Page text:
July 21, 2008
Every year, Merriam-Webster, the dictionary company, holds a vote for “Word of the Year.” Don’t be surprised if 2008’s word is “bailout.” And if they start a “Phrase of the Year” category, how about “Too big to fail?” We heard both terms in connection with Bear Stearns in March. We are hearing them again now in connection with Fannie Mae and Freddy Mac. Get used to hearing them. There are other major financial firms in mortal danger.
The two terms are joined at the hip. “Too big to fail” is a designation for the companies and institutions that the political powers-that-be—Congress, the president, the Federal Reserve, et al.—decide should not be allowed to be liquidated because of the damaging economic effects that would ripple to other companies and individuals. To prevent such a chain reaction from happening, government devises a “bailout”—a plan to rescue the “too big to fail” entity. You and I play a major, though involuntary, role in government bailouts. We pay for them.
Bear Stearns was bailed out by being merged into JPMorgan Chase. The primary reason the feds intervened to prevent Bear’s liquidation was Bear’s key role as a market-maker for Uncle Sam’s enormous debt. The government wasn’t about to let the market for its own debt freeze up. So, the rich got richer—JP Morgan picked up some valuable assets at a bargain price (and received $29 billion from the Fed for doing so) and Bear’s CEO walked away with $63 million. Meanwhile, the value of Joe Lunchbucket’s savings, assets, and income declined due to the market’s diminished confidence in the American dollar.
The rationale for bailing out Bear was that the American people would have suffered more economic pain from lack of a bailout. While probably true in the short term (although almost certainly untrue in the longer term), the important question is: How did we get into this mess? Why did the Federal Reserve turn such a blind eye to the recklessness of the marketers of the U.S. Treasury’s debt? Instead of protecting the interests of the American people, the Fed allowed Wall Street elites to make millions in clever but unsound schemes, and then left the taxpayer holding the bag.
Fast forward a few months. Congress is now crafting bailouts for Fannie Mae and Freddy Mac. The failure of those two mortgage giants would trigger a massive firestorm throughout the world’s financial markets, causing both our stock market and the dollar to plunge. Again, nobody wants that to happen. But the crux of the issue again is: How did we get into this predicament? The short answer: because of socialistic practices in Washington.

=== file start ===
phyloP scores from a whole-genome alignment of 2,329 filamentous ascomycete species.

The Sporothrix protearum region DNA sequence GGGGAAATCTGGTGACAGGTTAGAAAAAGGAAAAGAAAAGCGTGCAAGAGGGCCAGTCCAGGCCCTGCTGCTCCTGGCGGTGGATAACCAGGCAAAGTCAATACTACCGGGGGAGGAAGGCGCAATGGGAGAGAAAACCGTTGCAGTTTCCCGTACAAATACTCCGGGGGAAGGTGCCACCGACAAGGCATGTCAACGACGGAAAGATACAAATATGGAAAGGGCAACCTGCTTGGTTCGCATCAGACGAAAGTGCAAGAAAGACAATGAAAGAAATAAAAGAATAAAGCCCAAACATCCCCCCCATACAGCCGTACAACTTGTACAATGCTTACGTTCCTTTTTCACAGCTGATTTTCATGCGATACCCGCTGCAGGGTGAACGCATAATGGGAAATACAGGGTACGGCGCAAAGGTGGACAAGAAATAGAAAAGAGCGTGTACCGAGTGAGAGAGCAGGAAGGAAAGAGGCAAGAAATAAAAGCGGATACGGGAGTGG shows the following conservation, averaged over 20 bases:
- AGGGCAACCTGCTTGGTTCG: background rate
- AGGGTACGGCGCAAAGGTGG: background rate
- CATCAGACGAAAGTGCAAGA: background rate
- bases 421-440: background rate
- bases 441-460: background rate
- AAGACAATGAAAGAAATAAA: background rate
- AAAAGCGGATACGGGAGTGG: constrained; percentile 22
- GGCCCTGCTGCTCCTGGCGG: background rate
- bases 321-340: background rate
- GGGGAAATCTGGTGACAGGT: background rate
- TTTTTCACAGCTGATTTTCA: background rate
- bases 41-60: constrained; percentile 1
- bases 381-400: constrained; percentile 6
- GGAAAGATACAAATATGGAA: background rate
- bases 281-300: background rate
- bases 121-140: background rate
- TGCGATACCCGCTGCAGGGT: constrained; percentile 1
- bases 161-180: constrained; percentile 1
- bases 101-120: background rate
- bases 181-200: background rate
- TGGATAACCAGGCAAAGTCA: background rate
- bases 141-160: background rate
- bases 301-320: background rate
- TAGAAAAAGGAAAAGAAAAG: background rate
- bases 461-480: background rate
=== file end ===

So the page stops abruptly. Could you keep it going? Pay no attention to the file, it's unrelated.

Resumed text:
Ever since FDR created the Federal Housing Administration (FHA) in 1934, Uncle Sam has increasingly insinuated himself into the private housing market. That trend has led to Fannie Mae and Freddy Mac now holding approximately half of all U.S. mortgage debt—over $5 trillion. If a totally private bank had cornered half of the mortgage market in this country, the government’s antitrust division would have prosecuted them, but Congress deliberately helped Fannie and Freddy dominate this market.
These government-sponsored enterprises (GSEs) were created by Uncle Sam. They were designed to take market share away from private firms. Although government guarantee of their solvency has never been explicit, it has always been assumed that Fannie and Freddy would never be allowed to fail. This created a moral hazard. The mortgage twins engaged in ridiculously reckless practices, leveraging themselves more than twice as highly as Bear Stearns was—a degree of risk exposure that is illegal (and with good reason) for private banks. While the going was good, Fannie’s erstwhile CEO received annual compensation exceeding $17 million and another dozen executives over $2 million. Now that the housing bubble has burst, the perpetrators keep their millions while we taxpayers are on the hook for trillions of debt.
The present crisis shouldn’t have come as a surprise. Freddy, for example, refused to file financial reports with the stock exchange for two years. Normally, such a firm has its stock delisted and its shares cease to trade. Freddy, however, received preferential treatment. It has powerful allies in Congress—friends like the House Financial Services Committee Chairman, for whom Freddy illegally held 40 fundraisers.
Fannie and Freddy are today’s Enrons, yet Congress’ wrath is reserved for big oil companies. Perhaps that is because the big oil companies haven’t matched the sweetheart deals that congressmen have received from the two GSEs (discounted mortgage rates, $200 million in political contributions, etc.).
During this election year, when you hear that more government is what our economy needs, think of Bear Stearns, Fannie Mae, and Freddy Mac. The evidence is clear: government helps the big boys and we small fries are the ones who get stuck with the bill.
Dr. Mark W. Hendrickson is a faculty member, economist, and contributing scholar with the Center for Vision & Values at Grove City College.